Quintessential Kenyon: Student Life, Uncut

Sleepless in Exeter

Bryn Seltzer
April 13, 2020

On the evening of Wednesday, March 11, my best friend texted me from her home in Knox County, where Kenyon is, that Donald Trump would be making some sort of announcement about actions the U.S. would be taking in response to the spread of COVID-19. At the time I was in the middle of watching “The Terminal” (10/10 movie, would highly recommend), eating a seemingly endless stream of Daim chocolate bars and drinking a rather large glass of rosé from the grocery chain Waitrose (I’d splurged). My typical coping strategy had been employed, as the Kenyon in Exeter Scotland trip had been canceled a couple hours prior due to worries over potential travel restrictions. While I completely understood the reasoning, I was devastated. Guess I wouldn’t be seeing any Highland cows in the near future. Little did I know I wouldn’t be seeing much more of the U.K. at all in the near future. 

At exactly 10:50 p.m., Ken-Ex was cancelled and we were urged to return home immediately. My Kenyon flatmate immediately came over as panic mode struck. From then until about 4 a.m., it was a flurry of FaceTime calls home, more wine, tearing apart my wardrobe in a crazed attempt to pack it all up (very bad choice looking back) and slowly comprehending that I would not, in fact, be in the U.K. until June. I would instead be leaving Sunday night at the latest. My earlier movie choice proved to be less than optimal, as my boyfriend assured me that I would not be forced to live in an airport terminal like Tom Hanks’ character did, and that maybe I should try to sleep instead of researching international law.

From Wednesday night to Sunday morning, I probably slept a total of 16 hours. Not the best move, but it is what it is. Between rushed goodbyes, final Kenyon dinners, melancholy walks around Exeter and crying in Exeter Cathedral among a choir of concerned Britons, there was no time for sleep.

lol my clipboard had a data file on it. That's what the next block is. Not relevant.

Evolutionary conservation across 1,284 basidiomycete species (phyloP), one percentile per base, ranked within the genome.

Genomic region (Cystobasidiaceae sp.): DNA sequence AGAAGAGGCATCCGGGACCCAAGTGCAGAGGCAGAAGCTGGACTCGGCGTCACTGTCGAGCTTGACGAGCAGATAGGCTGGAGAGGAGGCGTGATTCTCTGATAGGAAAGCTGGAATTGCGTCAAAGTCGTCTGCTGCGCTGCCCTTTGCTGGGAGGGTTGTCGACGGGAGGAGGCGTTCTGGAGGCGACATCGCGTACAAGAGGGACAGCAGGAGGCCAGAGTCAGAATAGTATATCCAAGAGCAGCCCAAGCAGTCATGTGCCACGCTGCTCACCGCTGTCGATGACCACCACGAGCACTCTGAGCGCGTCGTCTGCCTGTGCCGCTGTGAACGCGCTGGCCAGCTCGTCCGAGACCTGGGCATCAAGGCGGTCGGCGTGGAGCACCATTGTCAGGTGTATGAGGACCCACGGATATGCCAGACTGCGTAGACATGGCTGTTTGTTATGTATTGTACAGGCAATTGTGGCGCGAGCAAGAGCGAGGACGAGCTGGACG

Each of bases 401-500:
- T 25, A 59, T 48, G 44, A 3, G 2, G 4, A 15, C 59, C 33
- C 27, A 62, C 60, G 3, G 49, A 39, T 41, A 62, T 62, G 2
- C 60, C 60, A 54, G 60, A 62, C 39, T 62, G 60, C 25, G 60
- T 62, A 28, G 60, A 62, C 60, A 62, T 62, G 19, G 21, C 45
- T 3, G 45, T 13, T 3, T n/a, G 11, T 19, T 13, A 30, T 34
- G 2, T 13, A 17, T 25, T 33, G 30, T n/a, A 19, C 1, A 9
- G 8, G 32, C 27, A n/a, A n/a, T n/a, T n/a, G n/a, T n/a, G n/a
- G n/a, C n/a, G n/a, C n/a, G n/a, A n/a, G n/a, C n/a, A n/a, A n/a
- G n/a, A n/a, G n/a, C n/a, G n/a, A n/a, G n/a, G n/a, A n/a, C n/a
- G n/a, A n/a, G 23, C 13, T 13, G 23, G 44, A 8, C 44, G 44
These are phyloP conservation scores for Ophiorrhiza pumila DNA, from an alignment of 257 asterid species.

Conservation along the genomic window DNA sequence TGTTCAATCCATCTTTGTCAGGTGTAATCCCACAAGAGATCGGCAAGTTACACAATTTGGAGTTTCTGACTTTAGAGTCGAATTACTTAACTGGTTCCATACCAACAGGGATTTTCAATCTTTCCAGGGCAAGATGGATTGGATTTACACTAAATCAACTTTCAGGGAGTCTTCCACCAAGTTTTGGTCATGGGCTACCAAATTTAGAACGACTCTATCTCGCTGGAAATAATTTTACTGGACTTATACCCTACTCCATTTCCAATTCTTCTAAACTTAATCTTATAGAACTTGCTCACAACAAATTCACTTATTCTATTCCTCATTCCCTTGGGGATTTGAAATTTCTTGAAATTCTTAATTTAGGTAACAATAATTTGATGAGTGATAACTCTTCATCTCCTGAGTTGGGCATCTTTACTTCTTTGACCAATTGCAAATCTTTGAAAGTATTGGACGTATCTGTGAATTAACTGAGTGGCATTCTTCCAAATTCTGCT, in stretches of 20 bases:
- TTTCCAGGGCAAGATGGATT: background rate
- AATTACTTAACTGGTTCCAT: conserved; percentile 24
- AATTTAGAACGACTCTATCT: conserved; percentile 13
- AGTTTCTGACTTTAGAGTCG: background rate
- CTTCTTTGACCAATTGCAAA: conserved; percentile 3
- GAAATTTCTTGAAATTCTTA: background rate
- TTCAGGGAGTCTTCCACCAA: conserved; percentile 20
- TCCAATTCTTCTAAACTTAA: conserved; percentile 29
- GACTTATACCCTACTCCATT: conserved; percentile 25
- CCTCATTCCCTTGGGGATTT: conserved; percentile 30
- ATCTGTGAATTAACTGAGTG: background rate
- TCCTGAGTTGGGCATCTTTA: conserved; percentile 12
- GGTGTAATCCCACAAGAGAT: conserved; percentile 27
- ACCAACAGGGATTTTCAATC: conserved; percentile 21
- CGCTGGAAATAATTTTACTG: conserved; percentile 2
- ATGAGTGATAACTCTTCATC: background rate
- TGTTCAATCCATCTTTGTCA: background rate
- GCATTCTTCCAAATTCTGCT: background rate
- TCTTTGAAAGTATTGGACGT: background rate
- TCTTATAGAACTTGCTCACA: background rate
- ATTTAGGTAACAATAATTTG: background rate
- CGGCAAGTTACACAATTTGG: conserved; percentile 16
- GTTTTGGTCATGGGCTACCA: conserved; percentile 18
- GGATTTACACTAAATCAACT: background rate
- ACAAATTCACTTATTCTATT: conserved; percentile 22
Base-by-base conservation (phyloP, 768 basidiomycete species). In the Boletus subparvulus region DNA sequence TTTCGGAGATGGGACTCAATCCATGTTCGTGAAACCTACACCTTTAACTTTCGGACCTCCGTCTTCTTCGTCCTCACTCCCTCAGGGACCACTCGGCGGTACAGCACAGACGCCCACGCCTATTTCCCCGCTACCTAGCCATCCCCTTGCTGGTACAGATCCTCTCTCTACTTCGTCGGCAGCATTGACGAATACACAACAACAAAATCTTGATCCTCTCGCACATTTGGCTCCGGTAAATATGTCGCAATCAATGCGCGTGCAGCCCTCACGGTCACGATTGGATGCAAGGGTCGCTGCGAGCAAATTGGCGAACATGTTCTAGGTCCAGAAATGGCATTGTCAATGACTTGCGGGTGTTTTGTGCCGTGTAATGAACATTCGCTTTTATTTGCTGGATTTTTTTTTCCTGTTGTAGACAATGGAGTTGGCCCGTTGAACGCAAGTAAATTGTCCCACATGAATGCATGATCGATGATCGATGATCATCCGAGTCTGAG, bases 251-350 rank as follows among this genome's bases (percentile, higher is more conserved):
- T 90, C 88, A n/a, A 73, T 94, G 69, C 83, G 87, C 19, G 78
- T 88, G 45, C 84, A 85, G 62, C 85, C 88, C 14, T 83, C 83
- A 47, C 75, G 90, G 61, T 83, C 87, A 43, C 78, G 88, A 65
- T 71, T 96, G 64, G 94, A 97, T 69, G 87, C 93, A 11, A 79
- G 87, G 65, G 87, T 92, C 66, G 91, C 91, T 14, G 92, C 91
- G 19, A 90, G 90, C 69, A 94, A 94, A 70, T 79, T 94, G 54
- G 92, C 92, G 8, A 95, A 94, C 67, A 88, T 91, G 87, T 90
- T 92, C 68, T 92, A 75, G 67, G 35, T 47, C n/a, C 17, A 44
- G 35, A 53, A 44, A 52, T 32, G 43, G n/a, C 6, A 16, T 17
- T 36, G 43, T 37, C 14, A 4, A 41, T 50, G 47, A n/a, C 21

Through it all, Pashmina and Piers (the Kenyon English professors running the Ken-Ex program, and essentially our adoptive parents abroad) did their absolute best to help us head home as soon as possible. They even got us all biscuits and an individually selected book to take with us on the plane. My hand sanitizer exploded on my book during take off, but I think it just gives it a bit of character. 

While I may have been abroad in a different country for over six months, one aspect of myself had yet to change: my ability to pack. Or lack thereof. Freshman year of Kenyon, my attempt to pack up my side of a Lewis Hall double did not go to plan. Everything exploded, nothing fit, the boxes wouldn’t close, and it was 3 in the morning with nine hours till check out. In tears, I begged my best friend to come over and help. It turned into me lying on my bare mattress crying while watching Shrek as my friend packed up my room. Sophomore year was slightly improved, with only the Shrek soundtrack instead of the full movie being used to aid the process. My friend again came over to help, and we were done by 11 p.m. A victory. 

Flash forward to junior year, and I was back to square one. My friend was unable to assist in packing, as she was in Ohio, which is a bit of a trek from Exeter, she informed me. Kayaking across the Atlantic Ocean was apparently not an option, much to my dismay. Somehow I needed to fit souvenirs from Denmark and Sweden, an insurmountable pile of books and prints and postcards, and approximately 40 chocolate bars that one of my British friends had helped me purchase (a very good choice looking back, they’ve made quarantine much more bearable) into two duffle bags. That’s not even including all the Exeter gear I had convinced myself I needed. With moral support from several friends, I managed to zip the bags and tape the boxes closed single handedly. Whoever says going abroad doesn’t change you is lying. 

A collection of chocolate bars

Even though I wish my abroad experience hadn’t been cut short, my last few days in Exeter were as lovely as they could’ve possibly been, and I’m so grateful to the people and the country that made my experience as memorable as it was. Even from the U.S., I’ve still been able to find ways to stay connected. Never have I been more thankful for modern technology, especially since it has allowed me to receive daily photo updates of my plants, who are now living under wonderful care near Windsor (their names are Poppy, Pippa and Olivia, thanks for asking). Maybe when quarantine ends they will see the Queen? One can hope! In the meantime, I will be sitting in my backyard drinking Fortnum & Mason tea I smuggled back, gently reassuring my big sister in grad school via FaceTime that no, Mom has not eaten all the British chocolate, and yes, there will be plenty for her when she eventually comes home.

Plants by a window at sunset